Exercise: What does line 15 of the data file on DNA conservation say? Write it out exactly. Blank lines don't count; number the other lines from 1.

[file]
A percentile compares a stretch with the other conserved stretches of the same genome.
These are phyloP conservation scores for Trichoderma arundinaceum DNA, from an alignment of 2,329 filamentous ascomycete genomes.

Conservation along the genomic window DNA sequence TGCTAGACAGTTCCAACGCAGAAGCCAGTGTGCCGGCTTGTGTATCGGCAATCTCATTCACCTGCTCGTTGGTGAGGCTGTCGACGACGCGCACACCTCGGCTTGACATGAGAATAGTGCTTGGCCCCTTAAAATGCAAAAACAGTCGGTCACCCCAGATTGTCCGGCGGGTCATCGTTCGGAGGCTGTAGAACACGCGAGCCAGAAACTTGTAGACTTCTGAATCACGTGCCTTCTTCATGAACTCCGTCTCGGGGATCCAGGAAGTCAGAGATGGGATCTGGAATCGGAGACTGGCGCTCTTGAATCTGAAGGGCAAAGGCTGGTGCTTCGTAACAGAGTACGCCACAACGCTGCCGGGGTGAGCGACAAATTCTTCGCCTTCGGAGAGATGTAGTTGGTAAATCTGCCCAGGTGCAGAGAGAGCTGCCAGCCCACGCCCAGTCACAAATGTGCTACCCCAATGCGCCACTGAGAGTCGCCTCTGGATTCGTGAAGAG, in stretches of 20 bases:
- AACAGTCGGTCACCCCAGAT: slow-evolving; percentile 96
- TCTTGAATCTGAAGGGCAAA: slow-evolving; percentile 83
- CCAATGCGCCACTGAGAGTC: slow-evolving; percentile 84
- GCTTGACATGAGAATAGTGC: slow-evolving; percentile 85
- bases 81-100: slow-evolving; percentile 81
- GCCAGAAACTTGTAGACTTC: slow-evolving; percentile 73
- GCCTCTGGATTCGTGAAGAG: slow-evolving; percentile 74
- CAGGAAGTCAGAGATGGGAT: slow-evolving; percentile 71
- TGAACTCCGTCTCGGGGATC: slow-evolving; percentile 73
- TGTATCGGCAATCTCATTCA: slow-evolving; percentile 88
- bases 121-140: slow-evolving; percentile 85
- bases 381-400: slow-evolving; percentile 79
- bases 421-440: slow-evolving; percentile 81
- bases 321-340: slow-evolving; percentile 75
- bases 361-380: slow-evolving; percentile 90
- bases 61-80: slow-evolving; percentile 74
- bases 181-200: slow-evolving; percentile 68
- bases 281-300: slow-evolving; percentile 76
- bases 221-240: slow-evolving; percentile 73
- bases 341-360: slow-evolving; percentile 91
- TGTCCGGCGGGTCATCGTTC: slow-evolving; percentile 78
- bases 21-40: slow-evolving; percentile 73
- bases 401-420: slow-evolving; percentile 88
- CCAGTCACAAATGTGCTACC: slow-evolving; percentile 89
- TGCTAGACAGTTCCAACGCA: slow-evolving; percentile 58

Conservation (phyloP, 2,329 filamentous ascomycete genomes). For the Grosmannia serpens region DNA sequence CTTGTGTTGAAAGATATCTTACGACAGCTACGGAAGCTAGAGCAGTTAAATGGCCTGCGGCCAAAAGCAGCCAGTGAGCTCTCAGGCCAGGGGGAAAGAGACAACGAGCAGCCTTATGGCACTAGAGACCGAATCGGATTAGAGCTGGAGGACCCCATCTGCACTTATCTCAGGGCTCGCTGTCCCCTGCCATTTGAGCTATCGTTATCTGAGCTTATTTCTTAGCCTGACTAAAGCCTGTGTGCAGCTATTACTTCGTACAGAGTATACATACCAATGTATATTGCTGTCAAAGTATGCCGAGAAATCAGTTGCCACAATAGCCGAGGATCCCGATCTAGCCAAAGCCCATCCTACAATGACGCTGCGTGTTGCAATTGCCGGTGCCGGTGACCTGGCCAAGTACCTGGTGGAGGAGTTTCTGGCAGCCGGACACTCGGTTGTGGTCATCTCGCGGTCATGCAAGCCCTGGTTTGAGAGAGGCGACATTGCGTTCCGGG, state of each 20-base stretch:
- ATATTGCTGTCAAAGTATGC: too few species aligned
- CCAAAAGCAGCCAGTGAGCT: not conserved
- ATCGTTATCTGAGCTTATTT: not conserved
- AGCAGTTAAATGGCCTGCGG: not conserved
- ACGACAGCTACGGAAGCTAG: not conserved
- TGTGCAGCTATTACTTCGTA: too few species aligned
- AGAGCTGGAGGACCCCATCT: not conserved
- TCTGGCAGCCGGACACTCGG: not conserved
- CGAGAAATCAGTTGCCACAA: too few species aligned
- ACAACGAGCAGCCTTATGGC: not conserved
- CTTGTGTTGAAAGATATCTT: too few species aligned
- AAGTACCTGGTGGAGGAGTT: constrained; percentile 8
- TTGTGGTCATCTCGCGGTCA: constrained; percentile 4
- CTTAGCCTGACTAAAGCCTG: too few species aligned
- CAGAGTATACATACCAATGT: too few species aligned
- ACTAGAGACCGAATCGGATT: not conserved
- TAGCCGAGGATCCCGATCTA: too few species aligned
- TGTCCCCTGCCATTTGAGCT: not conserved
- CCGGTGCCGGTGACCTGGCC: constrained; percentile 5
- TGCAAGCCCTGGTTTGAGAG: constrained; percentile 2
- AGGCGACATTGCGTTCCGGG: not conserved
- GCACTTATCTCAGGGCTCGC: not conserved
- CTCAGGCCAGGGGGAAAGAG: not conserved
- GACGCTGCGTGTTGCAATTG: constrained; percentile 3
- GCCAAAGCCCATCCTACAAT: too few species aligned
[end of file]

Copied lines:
- bases 381-400: slow-evolving; percentile 79